Rationally Speaking | 9 July 2017 | 0h 45m | Listen Later | iTunes
Interview with Rob Kurzban about his book Why Everyone (Else) is a Hypocrite: Evolution and the Modular Mind. Describes the “modular mind” hypothesis and how it explains hypocrisy, self-deception, and other seemingly irrational features of human nature. Debates how useful these kinds of “strategic wrongness” really are.
Science Salon | 2 December 2019 | 2h 04m | Listen Later | iTunes
Interview with Geoffrey Miller about his book Virtue Signaling: Essays on Darwinian Politics & Free Speech. Discusses virtue signaling and why we all do it; how the phrase “virtue signaling” became a derogatory political meme; how virtue signaling really works and why it is not a bad thing; why evolutionary psychology is not based on “just so” story telling; how multiple traits can be selected at once; individual selection versus group selection; the role of virtue signaling in the evolution of the moral sentiments; how virtue signaling helps produce real morality (and not just fake altruism); gender differences in career preferences; neurodiversity and speech codes; cultural diversity; and why social groups tend to splinter and defenestrate members who are not sufficiently virtuous.
The Next Big Idea | 7 July 2020 | 0h 48m | Listen Later | iTunes
Interview with Chris Ryan abut ideas from his book Civilized to Death: The Price of Progress. Explores, with an evolutionary psychology perspective, what we can learn from people in non-civilised societies, who tend to be healthier, happier and more fulfilled, notwithstanding their lack of cutting edge science and technology.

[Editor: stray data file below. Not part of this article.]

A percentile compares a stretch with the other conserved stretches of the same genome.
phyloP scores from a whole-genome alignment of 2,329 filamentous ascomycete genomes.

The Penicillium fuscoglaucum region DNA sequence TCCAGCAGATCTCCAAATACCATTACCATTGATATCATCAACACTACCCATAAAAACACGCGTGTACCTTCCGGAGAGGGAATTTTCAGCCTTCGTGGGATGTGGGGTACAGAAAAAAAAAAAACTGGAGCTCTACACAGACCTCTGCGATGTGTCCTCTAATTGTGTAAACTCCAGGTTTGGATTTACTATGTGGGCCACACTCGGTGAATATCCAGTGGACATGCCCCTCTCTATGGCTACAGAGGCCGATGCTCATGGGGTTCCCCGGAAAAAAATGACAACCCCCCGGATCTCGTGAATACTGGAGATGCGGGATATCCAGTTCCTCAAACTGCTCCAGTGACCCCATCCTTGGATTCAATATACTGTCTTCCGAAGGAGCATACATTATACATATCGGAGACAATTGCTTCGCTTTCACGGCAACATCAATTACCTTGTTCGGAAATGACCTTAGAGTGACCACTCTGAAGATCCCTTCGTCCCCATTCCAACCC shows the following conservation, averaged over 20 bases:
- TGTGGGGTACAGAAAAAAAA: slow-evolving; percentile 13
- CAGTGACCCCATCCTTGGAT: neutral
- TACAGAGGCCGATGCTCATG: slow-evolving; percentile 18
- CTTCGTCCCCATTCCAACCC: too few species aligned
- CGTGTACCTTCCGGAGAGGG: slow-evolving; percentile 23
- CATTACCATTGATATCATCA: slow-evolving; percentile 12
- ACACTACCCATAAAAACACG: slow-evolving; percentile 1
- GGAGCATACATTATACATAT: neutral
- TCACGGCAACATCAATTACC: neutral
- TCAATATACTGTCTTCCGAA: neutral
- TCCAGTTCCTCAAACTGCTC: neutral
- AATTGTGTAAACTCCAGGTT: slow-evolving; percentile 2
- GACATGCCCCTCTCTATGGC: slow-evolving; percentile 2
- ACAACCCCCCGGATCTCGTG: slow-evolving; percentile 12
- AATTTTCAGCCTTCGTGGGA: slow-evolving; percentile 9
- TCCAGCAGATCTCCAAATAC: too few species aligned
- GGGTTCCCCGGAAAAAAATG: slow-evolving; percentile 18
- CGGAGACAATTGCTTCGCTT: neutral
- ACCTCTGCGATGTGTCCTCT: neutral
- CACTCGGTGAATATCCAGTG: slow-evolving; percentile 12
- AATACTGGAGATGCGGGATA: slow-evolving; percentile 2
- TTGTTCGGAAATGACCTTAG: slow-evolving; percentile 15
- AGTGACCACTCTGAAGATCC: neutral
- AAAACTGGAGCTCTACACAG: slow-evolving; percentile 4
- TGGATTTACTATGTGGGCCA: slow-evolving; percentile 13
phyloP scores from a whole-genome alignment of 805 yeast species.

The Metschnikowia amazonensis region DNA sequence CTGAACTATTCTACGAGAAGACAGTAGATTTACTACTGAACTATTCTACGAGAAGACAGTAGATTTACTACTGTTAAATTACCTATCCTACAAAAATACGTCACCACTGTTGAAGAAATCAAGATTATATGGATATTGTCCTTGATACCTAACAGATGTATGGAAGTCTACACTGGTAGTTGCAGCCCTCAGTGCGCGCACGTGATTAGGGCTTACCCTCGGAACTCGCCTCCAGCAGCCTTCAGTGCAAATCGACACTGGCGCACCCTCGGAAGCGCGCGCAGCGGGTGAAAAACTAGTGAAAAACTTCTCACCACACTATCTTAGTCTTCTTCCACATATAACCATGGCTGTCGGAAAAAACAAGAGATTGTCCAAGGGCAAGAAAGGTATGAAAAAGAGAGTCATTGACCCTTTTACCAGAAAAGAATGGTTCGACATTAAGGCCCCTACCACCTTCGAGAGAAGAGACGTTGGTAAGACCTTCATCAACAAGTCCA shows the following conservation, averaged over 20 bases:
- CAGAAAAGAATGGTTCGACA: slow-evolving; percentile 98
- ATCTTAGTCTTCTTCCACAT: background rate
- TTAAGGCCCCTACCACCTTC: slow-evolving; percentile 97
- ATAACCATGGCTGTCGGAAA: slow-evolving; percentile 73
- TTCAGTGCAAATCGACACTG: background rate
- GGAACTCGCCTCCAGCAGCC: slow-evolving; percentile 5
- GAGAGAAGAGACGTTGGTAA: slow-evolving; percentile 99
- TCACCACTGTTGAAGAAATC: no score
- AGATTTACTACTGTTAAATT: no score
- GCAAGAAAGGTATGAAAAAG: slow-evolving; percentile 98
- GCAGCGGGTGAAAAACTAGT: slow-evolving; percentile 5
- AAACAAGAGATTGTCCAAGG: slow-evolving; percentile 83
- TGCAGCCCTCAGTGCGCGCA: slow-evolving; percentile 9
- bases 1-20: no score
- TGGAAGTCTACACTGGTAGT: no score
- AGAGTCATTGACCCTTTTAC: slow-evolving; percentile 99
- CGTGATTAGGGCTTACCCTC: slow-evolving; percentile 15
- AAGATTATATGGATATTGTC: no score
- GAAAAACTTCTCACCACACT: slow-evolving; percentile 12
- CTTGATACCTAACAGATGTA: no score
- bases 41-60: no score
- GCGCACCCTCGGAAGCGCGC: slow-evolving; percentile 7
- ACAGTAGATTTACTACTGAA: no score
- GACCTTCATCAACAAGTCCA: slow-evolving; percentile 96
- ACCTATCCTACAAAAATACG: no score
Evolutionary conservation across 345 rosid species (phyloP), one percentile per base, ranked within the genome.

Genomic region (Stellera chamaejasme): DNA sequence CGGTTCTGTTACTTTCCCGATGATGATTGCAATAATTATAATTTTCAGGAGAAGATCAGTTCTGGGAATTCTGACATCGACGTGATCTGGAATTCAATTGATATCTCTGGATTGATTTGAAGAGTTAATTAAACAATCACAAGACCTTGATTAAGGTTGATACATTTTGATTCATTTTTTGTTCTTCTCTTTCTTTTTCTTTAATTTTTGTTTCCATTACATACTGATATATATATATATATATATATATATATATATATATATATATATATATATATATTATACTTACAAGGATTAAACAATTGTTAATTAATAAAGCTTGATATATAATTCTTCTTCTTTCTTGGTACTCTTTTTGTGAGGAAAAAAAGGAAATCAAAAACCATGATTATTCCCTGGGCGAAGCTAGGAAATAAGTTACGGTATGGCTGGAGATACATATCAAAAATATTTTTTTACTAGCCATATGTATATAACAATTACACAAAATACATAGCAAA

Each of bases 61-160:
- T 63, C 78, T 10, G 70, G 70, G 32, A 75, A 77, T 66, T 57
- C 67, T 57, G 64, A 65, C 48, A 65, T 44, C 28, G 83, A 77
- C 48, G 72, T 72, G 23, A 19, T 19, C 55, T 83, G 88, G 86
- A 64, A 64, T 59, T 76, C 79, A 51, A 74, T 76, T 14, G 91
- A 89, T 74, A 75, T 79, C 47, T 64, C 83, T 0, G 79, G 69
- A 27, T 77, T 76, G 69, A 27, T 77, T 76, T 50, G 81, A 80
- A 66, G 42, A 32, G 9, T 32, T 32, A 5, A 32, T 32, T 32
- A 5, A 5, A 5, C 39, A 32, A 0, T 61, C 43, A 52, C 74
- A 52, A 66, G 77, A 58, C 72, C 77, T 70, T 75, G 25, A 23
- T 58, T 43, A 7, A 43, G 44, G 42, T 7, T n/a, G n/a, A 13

The Psychology Podcast | 11 June 2020 | 1h 21m | Listen Later | iTunes
Interview with Geoffrey Miller about elements of evolutionary psychology such as virtue signalling, altruism, sexual selection, and their role in the evolution of human nature.
RNZ: Saturday Morning | 24 January 2020 | 0h 23m | Listen Later
Interview with Robin Dunbar about his work on human social networks behind the eponymous Dunbar’s number. Maintaining a friendship is cognitively demanding and our brains may be wired with a limit to the number of stable social relationships we can handle. Dunbar started his career studying African monkeys before turning his attention to less hairy hominids. His key discovery? That a primate’s brain size seems to dictate the size of their social networks and the number of relationships they can maintain.
The Insight| 16 April 2019 | 0h 53m | Listen Later | iTunes
Interview with evolutionary psychologist Steve Stewart-Williams about the ideas in The Ape that Understood the Universe: How the Mind and Culture Evolve. Discusses sex differences, the origins of cooperation and altruism, and group selection.
London Review Bookshop Podcasts | 18 April 2017 | 1h 06m | Listen Later | iTunes
Interview with Cordelia Fine, author of Testosterone Rex: Myths of Sex, Science, and Society. Examines the interplay between nature and nurture in the construction of gender and argues that differences between the sexes are overstated.
The Not Unreasonable Podcast | 3 January 2018 | 1h 02m | Listen Later | iTunes
Discussion with Robin Hanson, co-author of The Elephant in the Brain, about how we are not motivated in the way we say we are or think we should be.